Allods Online

Russian attack.

Do you want to know what a really expensive Russian-made MMO might play like? If Allods Online is any indication, the answer is that it might play a lot like one of its more typical Western counterparts. Developer Astrum Nival has spent $12 million on its lavish free-to-play title so far, and with a financial model based entirely around micro-transactions, the design team can't afford to take too many risks setting out their stall. Allods' UI is reminiscent of many of its competitors, its population is divided into (largely) familiar factions, archetypes, and classes, and its lush vistas, filled with dark forests, sun-scored deserts and pretty cobbled villages, are covered in quest-givers who wouldn't look that out of place dropped into Azeroth, if you could ignore the sudden upgrade in visual fidelity.

If you want to know what this particular Russian-made MMO looks like, however, the answer is very different, because, initially at least, Astrum Nival's game bears a striking resemblance to SEGA's under-selling Dreamcast favourite Skies of Arcadia, its lifts so fundamental and undisguised that it's almost slightly shocking. Set in a fantasy universe already explored in a handful of isometric strategy games, Allods thrusts you into a world that's been blown into pieces, resulting in various islands of rock suspended in the sky. If that isn't already calling to mind the adventures of Vyse and Fina, the next part will: inhabitants of this shattered planet pick their way between the islands - known as Allods - travelling in vast flying galleons, complete with walls of cannons, huge glass-fronted bridges, and towering masts and sails.

But, strange as it may seem, the similarities cease to be of any importance the more you see the game in motion. Despite its borrowings from the East, and its careful courting of the West, Allods has its own sense of character, from its lushly decorated interiors and a couple of clever design quirks (if you choose to play as a Gibberling, you'll find yourself in charge of three separate teddy bears, who move as one and split all duties between themselves) to the world itself, built out of textures that could almost have been created with watercolours, and riddled with swaying grass and fluttering butterflies.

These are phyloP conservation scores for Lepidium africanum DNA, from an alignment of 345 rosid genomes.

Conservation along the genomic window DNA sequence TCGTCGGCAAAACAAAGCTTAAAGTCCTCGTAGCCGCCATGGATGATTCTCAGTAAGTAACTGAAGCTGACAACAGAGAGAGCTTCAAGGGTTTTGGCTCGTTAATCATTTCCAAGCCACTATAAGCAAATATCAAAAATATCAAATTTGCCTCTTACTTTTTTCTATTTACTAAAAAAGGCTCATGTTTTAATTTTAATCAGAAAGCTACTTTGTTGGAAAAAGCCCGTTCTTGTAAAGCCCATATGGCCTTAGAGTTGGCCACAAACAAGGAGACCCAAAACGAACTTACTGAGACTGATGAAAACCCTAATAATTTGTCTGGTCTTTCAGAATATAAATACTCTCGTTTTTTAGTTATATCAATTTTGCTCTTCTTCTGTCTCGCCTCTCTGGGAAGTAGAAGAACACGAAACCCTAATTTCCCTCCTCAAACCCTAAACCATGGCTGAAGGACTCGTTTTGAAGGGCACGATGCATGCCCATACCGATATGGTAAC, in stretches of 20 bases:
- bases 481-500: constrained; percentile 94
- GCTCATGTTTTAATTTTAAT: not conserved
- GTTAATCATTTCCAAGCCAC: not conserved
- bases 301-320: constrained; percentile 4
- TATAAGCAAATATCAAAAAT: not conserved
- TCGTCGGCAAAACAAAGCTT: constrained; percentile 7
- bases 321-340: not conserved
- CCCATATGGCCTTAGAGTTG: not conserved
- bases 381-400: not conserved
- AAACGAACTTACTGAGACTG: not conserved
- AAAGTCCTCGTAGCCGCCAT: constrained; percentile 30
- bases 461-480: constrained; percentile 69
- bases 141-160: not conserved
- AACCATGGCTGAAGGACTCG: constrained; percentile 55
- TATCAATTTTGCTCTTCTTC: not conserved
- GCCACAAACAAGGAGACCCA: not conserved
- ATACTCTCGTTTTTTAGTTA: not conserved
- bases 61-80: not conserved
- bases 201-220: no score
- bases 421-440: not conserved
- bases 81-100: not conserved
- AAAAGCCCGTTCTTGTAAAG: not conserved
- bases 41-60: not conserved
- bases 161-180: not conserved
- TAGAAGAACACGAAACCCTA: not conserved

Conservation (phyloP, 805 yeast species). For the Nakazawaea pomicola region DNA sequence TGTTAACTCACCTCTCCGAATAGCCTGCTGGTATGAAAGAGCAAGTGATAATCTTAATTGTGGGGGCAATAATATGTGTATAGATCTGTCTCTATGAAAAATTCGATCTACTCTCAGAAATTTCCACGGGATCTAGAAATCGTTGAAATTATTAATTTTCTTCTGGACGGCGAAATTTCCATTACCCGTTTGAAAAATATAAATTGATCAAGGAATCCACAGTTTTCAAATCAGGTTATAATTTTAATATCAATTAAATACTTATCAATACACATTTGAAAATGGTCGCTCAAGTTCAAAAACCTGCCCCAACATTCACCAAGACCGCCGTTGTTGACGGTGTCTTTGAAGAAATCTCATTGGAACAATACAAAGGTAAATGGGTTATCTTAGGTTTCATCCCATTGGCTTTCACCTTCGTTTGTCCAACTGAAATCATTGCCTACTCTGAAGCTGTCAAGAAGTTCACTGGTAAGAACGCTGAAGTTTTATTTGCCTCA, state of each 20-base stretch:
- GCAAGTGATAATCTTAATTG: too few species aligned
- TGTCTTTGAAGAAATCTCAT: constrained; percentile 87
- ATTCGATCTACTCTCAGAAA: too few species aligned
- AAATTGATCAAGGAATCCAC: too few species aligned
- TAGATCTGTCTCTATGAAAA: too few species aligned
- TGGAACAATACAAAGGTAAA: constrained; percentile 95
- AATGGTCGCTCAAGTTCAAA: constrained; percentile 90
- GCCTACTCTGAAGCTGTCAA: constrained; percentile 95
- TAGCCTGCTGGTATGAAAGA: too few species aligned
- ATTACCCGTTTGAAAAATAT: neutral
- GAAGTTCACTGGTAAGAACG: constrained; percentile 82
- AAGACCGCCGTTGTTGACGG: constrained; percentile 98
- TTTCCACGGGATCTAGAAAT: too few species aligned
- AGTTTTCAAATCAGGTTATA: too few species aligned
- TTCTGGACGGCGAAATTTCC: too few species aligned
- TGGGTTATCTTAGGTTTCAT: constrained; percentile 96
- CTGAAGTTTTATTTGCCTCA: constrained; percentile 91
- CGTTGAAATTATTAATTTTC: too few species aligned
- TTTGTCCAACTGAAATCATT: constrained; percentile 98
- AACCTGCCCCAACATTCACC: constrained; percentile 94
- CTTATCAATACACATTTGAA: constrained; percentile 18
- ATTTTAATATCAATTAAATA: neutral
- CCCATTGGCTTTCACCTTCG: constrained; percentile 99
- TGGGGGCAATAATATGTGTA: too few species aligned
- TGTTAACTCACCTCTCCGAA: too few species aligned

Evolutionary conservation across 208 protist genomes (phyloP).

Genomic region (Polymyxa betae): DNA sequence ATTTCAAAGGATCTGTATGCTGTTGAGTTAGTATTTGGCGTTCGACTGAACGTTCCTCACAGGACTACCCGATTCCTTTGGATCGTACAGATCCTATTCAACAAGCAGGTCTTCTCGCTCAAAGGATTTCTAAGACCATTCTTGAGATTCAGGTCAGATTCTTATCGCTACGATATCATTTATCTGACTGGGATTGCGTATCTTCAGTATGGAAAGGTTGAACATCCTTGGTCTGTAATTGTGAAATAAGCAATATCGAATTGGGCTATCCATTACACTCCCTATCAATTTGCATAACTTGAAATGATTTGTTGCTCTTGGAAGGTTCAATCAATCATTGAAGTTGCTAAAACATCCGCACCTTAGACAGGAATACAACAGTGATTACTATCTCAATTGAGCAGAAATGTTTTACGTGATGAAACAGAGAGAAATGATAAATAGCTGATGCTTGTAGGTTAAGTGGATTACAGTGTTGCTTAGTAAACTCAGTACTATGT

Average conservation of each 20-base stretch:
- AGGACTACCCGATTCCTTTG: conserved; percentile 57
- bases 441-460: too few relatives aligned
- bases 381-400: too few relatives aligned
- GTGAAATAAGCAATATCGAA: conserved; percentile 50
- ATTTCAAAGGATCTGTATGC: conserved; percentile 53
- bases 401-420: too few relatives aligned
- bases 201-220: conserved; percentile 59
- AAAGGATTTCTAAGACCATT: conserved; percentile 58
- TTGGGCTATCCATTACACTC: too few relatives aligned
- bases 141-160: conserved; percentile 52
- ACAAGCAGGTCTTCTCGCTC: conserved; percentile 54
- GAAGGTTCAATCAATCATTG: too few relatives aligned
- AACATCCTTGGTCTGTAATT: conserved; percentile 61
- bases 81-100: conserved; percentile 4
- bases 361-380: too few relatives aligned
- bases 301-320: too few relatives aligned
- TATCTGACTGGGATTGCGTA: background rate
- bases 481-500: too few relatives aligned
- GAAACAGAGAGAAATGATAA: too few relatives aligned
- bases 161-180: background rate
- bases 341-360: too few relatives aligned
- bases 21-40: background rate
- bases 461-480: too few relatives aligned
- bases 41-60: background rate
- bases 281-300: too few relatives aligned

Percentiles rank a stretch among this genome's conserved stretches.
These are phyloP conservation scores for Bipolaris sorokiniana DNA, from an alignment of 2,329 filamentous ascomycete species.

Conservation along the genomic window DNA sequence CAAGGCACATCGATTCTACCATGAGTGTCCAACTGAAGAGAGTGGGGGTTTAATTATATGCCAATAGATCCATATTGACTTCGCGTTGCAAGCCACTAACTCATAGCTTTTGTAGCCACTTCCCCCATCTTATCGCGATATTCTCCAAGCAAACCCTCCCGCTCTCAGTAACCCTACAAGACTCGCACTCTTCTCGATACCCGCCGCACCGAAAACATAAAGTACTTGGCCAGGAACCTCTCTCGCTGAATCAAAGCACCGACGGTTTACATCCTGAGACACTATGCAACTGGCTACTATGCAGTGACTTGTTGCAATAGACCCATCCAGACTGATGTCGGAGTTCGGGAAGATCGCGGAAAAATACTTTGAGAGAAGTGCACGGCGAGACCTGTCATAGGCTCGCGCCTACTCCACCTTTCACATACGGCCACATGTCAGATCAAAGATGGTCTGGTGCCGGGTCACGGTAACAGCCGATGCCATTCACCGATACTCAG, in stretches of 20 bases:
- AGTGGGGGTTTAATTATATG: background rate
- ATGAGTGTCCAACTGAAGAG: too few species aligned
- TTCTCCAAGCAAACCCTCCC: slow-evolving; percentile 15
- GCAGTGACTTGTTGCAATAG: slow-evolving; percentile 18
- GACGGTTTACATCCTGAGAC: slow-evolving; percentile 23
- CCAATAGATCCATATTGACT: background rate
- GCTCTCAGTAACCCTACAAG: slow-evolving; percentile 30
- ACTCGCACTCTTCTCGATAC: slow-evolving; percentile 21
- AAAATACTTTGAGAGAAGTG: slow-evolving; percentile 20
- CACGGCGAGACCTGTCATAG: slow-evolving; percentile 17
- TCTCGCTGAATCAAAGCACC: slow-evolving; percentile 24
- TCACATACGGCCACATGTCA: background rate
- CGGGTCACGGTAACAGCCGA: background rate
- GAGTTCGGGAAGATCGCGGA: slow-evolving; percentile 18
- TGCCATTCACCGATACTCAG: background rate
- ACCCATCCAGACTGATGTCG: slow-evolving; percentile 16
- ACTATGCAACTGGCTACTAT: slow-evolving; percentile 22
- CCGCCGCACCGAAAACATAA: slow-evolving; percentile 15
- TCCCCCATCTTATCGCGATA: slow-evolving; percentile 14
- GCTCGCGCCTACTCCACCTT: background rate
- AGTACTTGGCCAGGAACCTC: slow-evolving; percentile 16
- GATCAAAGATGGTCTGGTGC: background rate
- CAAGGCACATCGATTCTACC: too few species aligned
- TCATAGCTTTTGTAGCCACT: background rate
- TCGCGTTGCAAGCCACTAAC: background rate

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Promisingly coherent, the stylings of Allods still refuse to settle into any niche, moving from Steampunk to fairytale in the space of a few metres

Allods is a technically advanced game for an MMO, with complex geometry and large, detailed avatars - although the game's Western publisher, the brilliantly named free-to-play MMO portal gPotato, is suggesting it won't push specs as much as you might think - but beautiful technology has been used to make ugly games before, and, thankfully, Allods has an excellent sense of style to go along with its grunt: an alluring blend of magic, space travel and romanticism, with vast, dramatic skies, epic beasts, and races as varied as the Arisen, ancient corpses reanimated with nasty, steampunk technology, and the Elvens, dainty folk with luminous wings that shimmer thinly in the sun. It's a strange mixture, both delicate and confident, and it gives the game its own identity from the word go. (Incidentally, although a series of discrete islands may seem like a recipe for plentiful loading screens, in reality, Allods' areas are surprisingly large, with a huge draw distance, and minimal - and brief - interruptions.)

On the surface of an Allod, the game progresses as you might expect. Driving the engine are six races, 28 classes, and two (promisingly morally ambiguous) factions, League and Empire, with both PvE and PvP combat options promised. The central mystery of the narrative appears to revolve around investigating why the planet chose to blow itself into pretty fragments, and your path to that eventual discovery plays out predictably - by levelling, exploring, and accepting tasks.

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